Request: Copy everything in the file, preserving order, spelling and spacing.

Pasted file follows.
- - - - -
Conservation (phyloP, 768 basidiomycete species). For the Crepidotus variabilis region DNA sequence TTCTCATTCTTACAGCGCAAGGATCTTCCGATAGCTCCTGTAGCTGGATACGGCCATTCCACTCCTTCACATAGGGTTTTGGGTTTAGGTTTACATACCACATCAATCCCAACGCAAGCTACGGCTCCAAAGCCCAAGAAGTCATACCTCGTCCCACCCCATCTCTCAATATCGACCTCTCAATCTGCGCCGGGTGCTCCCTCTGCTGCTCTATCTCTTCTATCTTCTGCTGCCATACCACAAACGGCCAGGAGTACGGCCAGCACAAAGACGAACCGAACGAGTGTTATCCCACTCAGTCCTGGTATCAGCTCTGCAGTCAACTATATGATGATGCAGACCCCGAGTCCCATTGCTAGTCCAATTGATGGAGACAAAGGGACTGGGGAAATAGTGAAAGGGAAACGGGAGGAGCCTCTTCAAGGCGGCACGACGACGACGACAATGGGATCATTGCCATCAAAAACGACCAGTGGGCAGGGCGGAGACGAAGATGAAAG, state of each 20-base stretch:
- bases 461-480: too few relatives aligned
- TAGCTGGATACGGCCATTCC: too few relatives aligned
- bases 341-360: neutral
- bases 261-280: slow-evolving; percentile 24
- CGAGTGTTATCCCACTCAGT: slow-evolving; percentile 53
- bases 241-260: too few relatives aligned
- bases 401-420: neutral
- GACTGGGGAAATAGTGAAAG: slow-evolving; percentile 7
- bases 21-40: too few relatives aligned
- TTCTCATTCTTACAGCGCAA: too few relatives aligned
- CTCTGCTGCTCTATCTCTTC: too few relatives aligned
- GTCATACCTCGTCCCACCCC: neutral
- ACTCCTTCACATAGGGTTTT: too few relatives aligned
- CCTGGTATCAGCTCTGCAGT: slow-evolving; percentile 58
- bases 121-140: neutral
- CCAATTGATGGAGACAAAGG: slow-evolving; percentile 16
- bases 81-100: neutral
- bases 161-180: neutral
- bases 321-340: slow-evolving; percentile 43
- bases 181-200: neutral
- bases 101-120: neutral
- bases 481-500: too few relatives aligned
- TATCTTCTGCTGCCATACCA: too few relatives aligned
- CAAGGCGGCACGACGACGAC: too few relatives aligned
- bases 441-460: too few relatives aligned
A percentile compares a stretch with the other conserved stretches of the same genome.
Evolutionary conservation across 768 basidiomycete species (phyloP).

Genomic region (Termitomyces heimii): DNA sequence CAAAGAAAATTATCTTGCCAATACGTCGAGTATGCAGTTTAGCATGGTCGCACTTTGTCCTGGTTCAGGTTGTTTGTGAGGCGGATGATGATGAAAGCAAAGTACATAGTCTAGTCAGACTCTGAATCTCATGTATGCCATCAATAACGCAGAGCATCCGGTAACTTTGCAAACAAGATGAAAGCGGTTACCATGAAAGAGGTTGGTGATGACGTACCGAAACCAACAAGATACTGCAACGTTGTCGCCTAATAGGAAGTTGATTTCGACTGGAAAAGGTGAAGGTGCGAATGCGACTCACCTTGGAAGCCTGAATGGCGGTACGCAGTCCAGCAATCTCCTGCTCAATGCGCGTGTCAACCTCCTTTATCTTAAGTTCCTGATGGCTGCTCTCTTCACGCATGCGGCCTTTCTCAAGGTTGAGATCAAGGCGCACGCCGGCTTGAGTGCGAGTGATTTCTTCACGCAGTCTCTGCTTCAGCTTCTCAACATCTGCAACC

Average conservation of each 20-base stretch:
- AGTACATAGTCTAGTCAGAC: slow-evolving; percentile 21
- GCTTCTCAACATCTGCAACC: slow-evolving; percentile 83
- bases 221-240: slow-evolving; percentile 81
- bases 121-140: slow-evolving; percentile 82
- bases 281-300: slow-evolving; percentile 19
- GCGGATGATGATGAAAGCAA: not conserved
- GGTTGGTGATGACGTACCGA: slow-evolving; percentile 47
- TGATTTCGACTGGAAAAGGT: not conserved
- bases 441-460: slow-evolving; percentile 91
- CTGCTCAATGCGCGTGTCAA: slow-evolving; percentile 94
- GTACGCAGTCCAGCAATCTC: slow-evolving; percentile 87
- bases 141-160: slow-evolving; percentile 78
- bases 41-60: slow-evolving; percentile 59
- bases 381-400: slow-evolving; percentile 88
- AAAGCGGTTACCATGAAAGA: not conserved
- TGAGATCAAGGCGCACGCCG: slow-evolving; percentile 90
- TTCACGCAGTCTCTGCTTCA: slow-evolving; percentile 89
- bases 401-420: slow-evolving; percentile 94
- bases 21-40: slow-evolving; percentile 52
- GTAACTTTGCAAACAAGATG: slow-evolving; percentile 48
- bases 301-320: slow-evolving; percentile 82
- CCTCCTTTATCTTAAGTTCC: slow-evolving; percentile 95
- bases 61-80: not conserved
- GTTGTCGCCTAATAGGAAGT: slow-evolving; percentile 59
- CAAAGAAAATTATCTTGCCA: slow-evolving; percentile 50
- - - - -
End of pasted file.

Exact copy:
Conservation (phyloP, 768 basidiomycete species). For the Crepidotus variabilis region DNA sequence TTCTCATTCTTACAGCGCAAGGATCTTCCGATAGCTCCTGTAGCTGGATACGGCCATTCCACTCCTTCACATAGGGTTTTGGGTTTAGGTTTACATACCACATCAATCCCAACGCAAGCTACGGCTCCAAAGCCCAAGAAGTCATACCTCGTCCCACCCCATCTCTCAATATCGACCTCTCAATCTGCGCCGGGTGCTCCCTCTGCTGCTCTATCTCTTCTATCTTCTGCTGCCATACCACAAACGGCCAGGAGTACGGCCAGCACAAAGACGAACCGAACGAGTGTTATCCCACTCAGTCCTGGTATCAGCTCTGCAGTCAACTATATGATGATGCAGACCCCGAGTCCCATTGCTAGTCCAATTGATGGAGACAAAGGGACTGGGGAAATAGTGAAAGGGAAACGGGAGGAGCCTCTTCAAGGCGGCACGACGACGACGACAATGGGATCATTGCCATCAAAAACGACCAGTGGGCAGGGCGGAGACGAAGATGAAAG, state of each 20-base stretch:
- bases 461-480: too few relatives aligned
- TAGCTGGATACGGCCATTCC: too few relatives aligned
- bases 341-360: neutral
- bases 261-280: slow-evolving; percentile 24
- CGAGTGTTATCCCACTCAGT: slow-evolving; percentile 53
- bases 241-260: too few relatives aligned
- bases 401-420: neutral
- GACTGGGGAAATAGTGAAAG: slow-evolving; percentile 7
- bases 21-40: too few relatives aligned
- TTCTCATTCTTACAGCGCAA: too few relatives aligned
- CTCTGCTGCTCTATCTCTTC: too few relatives aligned
- GTCATACCTCGTCCCACCCC: neutral
- ACTCCTTCACATAGGGTTTT: too few relatives aligned
- CCTGGTATCAGCTCTGCAGT: slow-evolving; percentile 58
- bases 121-140: neutral
- CCAATTGATGGAGACAAAGG: slow-evolving; percentile 16
- bases 81-100: neutral
- bases 161-180: neutral
- bases 321-340: slow-evolving; percentile 43
- bases 181-200: neutral
- bases 101-120: neutral
- bases 481-500: too few relatives aligned
- TATCTTCTGCTGCCATACCA: too few relatives aligned
- CAAGGCGGCACGACGACGAC: too few relatives aligned
- bases 441-460: too few relatives aligned
A percentile compares a stretch with the other conserved stretches of the same genome.
Evolutionary conservation across 768 basidiomycete species (phyloP).

Genomic region (Termitomyces heimii): DNA sequence CAAAGAAAATTATCTTGCCAATACGTCGAGTATGCAGTTTAGCATGGTCGCACTTTGTCCTGGTTCAGGTTGTTTGTGAGGCGGATGATGATGAAAGCAAAGTACATAGTCTAGTCAGACTCTGAATCTCATGTATGCCATCAATAACGCAGAGCATCCGGTAACTTTGCAAACAAGATGAAAGCGGTTACCATGAAAGAGGTTGGTGATGACGTACCGAAACCAACAAGATACTGCAACGTTGTCGCCTAATAGGAAGTTGATTTCGACTGGAAAAGGTGAAGGTGCGAATGCGACTCACCTTGGAAGCCTGAATGGCGGTACGCAGTCCAGCAATCTCCTGCTCAATGCGCGTGTCAACCTCCTTTATCTTAAGTTCCTGATGGCTGCTCTCTTCACGCATGCGGCCTTTCTCAAGGTTGAGATCAAGGCGCACGCCGGCTTGAGTGCGAGTGATTTCTTCACGCAGTCTCTGCTTCAGCTTCTCAACATCTGCAACC

Average conservation of each 20-base stretch:
- AGTACATAGTCTAGTCAGAC: slow-evolving; percentile 21
- GCTTCTCAACATCTGCAACC: slow-evolving; percentile 83
- bases 221-240: slow-evolving; percentile 81
- bases 121-140: slow-evolving; percentile 82
- bases 281-300: slow-evolving; percentile 19
- GCGGATGATGATGAAAGCAA: not conserved
- GGTTGGTGATGACGTACCGA: slow-evolving; percentile 47
- TGATTTCGACTGGAAAAGGT: not conserved
- bases 441-460: slow-evolving; percentile 91
- CTGCTCAATGCGCGTGTCAA: slow-evolving; percentile 94
- GTACGCAGTCCAGCAATCTC: slow-evolving; percentile 87
- bases 141-160: slow-evolving; percentile 78
- bases 41-60: slow-evolving; percentile 59
- bases 381-400: slow-evolving; percentile 88
- AAAGCGGTTACCATGAAAGA: not conserved
- TGAGATCAAGGCGCACGCCG: slow-evolving; percentile 90
- TTCACGCAGTCTCTGCTTCA: slow-evolving; percentile 89
- bases 401-420: slow-evolving; percentile 94
- bases 21-40: slow-evolving; percentile 52
- GTAACTTTGCAAACAAGATG: slow-evolving; percentile 48
- bases 301-320: slow-evolving; percentile 82
- CCTCCTTTATCTTAAGTTCC: slow-evolving; percentile 95
- bases 61-80: not conserved
- GTTGTCGCCTAATAGGAAGT: slow-evolving; percentile 59
- CAAAGAAAATTATCTTGCCA: slow-evolving; percentile 50